Filmmaker Raoul Peck answers a question posed by Sundance Film Festival Director Tabitha Jackson about his new miniseries, "Exterminate All the Brutes," during a panel discussion, "The Big Converstation The Past in the Present: A Personal Journey Through Race, History and Filmmaking."
Filmmaker Raoul Peck found himself in a state of indecision after the release of his award-winning 2016 documentary “I Am Not Your Negro.”
Peck felt the film, which was based on the late writer and activist James Baldwin’s unfinished work “Remember This House,” said everything he wanted to say about the history of race in the United States.
“When I made this film, I had nothing to lose,” Peck said during a virtual panel discussion titled “Big Conversation: The Past in the Present, a Personal Journey Through Race, History and Filmmaking” that started streaming on Friday during the Sundance Film Festival. “If there was a film where I could say everything (I wanted) it should be this one, (and) as far as I‘m concerned, nothing else is needed. It’s all on the table.”
So when people began asking him what his next project would be, he didn’t have any idea, Peck told Tabitha Jackson, Sundance Film Festival director and the panel’s moderator.
That changed during a discussion he had with Richard Plepler, a friend who was president of HBO at the time.
“I told him I needed peace, time and maybe resources to pay researchers, but I wasn’t sure what the next step was,” Peck said. “He basically told me that I could have all three.”
That’s how Peck started his new project, “Exterminate All the Brutes,” a four-part miniseries.
For more than a year, Peck explored different ideas surrounding the beginning of slavery in the United States to find the right narrative of what he wanted to say.
“I knew in terms of scope, I needed to tell the bigger story and start earlier, and tell it from the original white-supremist position,” he said. “We tend to see our current situation as the domination of one people over others. (But) when did the concept of white supremacy begin?”
The concept started in Europe, and Europeans invaded America, Peck said.
“That’s what we call ‘settler colonization’ in scholarly terms,” he said. “It’s not about a country that was basically empty and there were a few ‘savages,’ (but) that’s how the European story is being told.”
The story, Peck said, is being blurred by the notion that violence was committed equally by the colonized and the colonizer.
“But people do not hand over their land, their resources, their children and their futures without a fight,” he said. “And that fight is always met with violence.”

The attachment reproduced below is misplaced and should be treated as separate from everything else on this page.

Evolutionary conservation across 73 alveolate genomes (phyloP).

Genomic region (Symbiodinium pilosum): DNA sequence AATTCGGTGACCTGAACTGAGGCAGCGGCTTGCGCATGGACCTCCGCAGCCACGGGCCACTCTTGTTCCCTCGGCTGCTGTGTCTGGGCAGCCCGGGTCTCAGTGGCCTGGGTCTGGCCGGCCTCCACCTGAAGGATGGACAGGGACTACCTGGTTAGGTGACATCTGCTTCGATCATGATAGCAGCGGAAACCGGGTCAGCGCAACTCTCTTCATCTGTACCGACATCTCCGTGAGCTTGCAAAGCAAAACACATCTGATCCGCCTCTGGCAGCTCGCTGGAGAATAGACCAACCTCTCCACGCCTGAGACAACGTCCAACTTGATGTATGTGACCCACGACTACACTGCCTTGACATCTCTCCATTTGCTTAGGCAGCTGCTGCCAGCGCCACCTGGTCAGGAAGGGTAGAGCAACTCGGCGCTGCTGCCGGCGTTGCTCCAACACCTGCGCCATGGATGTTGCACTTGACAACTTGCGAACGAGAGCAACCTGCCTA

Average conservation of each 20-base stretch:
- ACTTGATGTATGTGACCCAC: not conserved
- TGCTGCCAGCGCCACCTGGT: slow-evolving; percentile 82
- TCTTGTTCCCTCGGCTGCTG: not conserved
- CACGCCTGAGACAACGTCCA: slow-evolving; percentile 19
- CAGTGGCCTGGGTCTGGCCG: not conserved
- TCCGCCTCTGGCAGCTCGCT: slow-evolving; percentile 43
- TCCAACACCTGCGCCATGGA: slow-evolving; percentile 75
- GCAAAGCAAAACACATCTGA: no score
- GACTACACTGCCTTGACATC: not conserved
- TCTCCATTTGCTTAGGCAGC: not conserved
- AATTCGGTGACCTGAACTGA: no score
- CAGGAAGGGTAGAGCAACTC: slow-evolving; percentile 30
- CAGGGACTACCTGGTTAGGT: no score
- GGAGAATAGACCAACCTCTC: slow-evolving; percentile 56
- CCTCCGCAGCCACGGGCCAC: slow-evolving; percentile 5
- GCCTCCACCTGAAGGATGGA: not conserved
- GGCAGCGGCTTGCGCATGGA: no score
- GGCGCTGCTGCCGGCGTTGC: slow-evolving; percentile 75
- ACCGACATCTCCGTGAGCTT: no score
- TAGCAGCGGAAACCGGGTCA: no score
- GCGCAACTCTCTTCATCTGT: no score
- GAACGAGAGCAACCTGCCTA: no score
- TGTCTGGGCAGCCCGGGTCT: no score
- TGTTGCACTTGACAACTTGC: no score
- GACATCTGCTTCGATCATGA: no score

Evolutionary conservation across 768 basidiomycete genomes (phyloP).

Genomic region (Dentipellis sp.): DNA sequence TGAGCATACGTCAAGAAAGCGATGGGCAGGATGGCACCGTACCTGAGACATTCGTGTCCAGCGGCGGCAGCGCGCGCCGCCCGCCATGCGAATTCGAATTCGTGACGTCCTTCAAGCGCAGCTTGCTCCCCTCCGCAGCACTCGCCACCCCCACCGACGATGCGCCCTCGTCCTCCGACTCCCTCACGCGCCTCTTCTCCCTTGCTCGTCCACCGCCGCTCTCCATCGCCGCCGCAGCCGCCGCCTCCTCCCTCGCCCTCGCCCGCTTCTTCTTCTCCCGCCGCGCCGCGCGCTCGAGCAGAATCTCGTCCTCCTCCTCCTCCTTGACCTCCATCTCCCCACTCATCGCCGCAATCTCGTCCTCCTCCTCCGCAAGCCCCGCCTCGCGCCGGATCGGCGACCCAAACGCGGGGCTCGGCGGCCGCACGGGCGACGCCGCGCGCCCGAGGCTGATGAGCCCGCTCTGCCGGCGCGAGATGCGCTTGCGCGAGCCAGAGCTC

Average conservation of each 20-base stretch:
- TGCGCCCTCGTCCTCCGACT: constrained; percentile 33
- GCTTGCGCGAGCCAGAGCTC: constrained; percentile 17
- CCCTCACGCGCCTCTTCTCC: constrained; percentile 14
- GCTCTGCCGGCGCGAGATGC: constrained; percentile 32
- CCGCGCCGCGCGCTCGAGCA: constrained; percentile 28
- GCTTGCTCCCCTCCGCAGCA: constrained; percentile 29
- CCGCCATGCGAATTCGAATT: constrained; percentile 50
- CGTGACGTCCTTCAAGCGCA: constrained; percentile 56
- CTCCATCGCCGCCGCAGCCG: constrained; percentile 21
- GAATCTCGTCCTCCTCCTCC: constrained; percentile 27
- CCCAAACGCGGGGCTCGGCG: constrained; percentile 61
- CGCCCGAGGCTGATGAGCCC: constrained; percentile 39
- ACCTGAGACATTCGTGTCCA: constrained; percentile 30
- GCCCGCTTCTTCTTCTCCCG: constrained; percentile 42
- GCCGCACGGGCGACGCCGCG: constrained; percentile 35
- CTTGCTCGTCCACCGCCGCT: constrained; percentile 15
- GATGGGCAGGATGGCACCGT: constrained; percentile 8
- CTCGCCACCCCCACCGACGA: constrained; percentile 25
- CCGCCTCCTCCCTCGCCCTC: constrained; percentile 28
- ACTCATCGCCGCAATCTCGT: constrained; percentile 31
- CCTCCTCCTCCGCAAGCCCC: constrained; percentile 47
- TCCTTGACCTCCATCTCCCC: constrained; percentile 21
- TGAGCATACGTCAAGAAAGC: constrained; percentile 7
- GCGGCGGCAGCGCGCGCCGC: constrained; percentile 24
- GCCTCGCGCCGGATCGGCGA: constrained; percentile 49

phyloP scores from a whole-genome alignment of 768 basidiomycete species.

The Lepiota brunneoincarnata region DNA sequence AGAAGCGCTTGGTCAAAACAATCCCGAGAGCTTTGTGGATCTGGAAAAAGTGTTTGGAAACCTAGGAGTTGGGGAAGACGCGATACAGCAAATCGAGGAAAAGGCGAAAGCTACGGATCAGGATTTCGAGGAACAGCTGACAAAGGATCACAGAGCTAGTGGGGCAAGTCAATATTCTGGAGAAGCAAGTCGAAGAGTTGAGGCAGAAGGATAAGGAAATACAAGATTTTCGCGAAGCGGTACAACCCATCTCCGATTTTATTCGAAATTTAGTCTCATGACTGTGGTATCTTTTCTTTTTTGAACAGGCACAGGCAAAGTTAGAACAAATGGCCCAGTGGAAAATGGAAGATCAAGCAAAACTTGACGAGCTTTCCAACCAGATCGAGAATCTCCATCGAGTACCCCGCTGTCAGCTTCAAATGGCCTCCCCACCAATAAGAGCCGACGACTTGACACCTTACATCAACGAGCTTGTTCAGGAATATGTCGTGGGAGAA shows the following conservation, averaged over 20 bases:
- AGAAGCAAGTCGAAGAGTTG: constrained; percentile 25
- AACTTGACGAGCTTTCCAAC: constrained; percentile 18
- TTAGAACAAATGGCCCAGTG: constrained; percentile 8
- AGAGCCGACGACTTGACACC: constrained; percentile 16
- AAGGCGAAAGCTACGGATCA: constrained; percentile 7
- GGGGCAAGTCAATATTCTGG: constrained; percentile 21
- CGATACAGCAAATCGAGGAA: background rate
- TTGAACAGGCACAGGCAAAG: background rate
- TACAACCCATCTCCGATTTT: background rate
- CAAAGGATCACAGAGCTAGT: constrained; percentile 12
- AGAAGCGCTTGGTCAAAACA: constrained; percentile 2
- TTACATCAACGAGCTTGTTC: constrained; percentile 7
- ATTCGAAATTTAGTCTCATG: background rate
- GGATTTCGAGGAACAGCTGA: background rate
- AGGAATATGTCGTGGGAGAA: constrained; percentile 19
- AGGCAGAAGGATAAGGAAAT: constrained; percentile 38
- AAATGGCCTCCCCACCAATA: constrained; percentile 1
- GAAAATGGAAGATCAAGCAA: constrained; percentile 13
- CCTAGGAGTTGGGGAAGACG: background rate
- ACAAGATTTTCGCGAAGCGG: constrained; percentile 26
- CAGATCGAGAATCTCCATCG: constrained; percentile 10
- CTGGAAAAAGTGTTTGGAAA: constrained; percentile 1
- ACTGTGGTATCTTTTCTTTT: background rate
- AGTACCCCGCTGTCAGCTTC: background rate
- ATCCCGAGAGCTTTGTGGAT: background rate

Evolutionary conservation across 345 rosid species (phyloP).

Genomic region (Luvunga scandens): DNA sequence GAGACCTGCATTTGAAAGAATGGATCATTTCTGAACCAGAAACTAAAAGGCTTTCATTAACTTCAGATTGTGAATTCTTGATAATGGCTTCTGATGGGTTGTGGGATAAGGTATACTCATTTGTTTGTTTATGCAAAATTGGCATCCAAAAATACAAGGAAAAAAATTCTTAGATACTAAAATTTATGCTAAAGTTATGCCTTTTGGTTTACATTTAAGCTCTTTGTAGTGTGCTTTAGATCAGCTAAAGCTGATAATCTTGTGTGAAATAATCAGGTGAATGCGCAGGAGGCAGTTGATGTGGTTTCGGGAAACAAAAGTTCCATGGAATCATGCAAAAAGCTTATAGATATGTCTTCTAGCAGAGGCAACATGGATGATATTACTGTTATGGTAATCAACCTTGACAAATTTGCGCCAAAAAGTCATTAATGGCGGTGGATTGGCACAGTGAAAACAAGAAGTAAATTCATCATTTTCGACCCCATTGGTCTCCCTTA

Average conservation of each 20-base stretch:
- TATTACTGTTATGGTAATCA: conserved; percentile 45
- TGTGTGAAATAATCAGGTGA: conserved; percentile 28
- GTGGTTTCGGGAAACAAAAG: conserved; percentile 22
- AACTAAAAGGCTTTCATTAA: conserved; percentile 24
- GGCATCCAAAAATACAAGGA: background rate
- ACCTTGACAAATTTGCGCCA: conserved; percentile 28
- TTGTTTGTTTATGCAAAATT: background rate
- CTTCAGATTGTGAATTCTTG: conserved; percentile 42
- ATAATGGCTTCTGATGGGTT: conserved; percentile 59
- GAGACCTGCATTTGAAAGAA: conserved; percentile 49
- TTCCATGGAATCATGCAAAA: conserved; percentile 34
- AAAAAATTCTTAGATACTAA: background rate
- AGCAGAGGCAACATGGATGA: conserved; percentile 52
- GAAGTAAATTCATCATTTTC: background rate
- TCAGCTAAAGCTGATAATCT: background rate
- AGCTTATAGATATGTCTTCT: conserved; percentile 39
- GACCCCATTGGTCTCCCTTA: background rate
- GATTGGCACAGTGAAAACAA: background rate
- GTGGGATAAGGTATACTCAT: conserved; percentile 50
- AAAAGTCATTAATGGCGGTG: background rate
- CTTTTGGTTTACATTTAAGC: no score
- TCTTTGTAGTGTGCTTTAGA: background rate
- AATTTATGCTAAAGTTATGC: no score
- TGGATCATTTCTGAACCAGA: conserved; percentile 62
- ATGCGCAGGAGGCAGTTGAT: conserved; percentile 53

The story is also about land, and who oversaw and cultivated it, Peck said.
“(It’s) about who fished its waters, maintained its wildlife and who invaded and stole it,” he said. “It’s about how the land became a commodity, real estate, and broken into pieces to be bought and sold on the market.”
Like how Baldwin’s narrative served as a libretto for “I Am Not Your Negro,” the writings of three authors served as the basis for the new project.
The first was Sven Lindqvist’s book, “Exterminate All the Brutes,” which also provided the title of Peck’s miniseries.
A friend, who is a publisher, gave Peck the book.
“The whole story I was trying to tell all these years was right there,” Peck said.
The book examines slavery in Europe, Africa and the United States, and also looks at Germany and the Holocaust, he said.
The second was the writings of Native American activist Roxanne Dunbar-Ortiz.
“I knew I have to be sure of what I’m going to say, and I had to find a Native American scholar who knew exactly what they were talking about,” he said. “Roxanne, who is, herself, of mixed Native American origin and Irish-Scottish on the other side, had written something that was the equivalent to the history of America. (Her) books opened another big chunk of the story.”
The third book was “Silencing of the Past: Power and the Production of History” by Haitian scholar Michel-Rolph Trouillot.
“It’s the perfect link,” Peck said. “It gives the principal and theoretical construct that links all three, and the role that Haiti laid, not only in the wealth of Europe and France, in particular, but also in the creation of the U.S. Suddenly I have the bigger picture that made sense to me.”
Adding Trouillot’s book also brought Peck back to his own story of Haiti, where he was born and served as the ministry of culture, he said.
With these books in hand, Peck was faced with the task of creating a comprehensive story.
“(I had to) make sure to go through and take everything I could that felt vibrant, and make sure they are in sync with what they are telling me,” he said. “I put chunks of stories and sentences on the wall, not in a random way. I tried to follow the chronology of the books and some sort of dramatic chronology. And the most difficult thing was not to panic.”
Raoul Peck’s “Exterminate All the Brutes” will air in the spring on HBO. The Sundance Film Festival runs through Feb. 3. For information, visit sundance.org.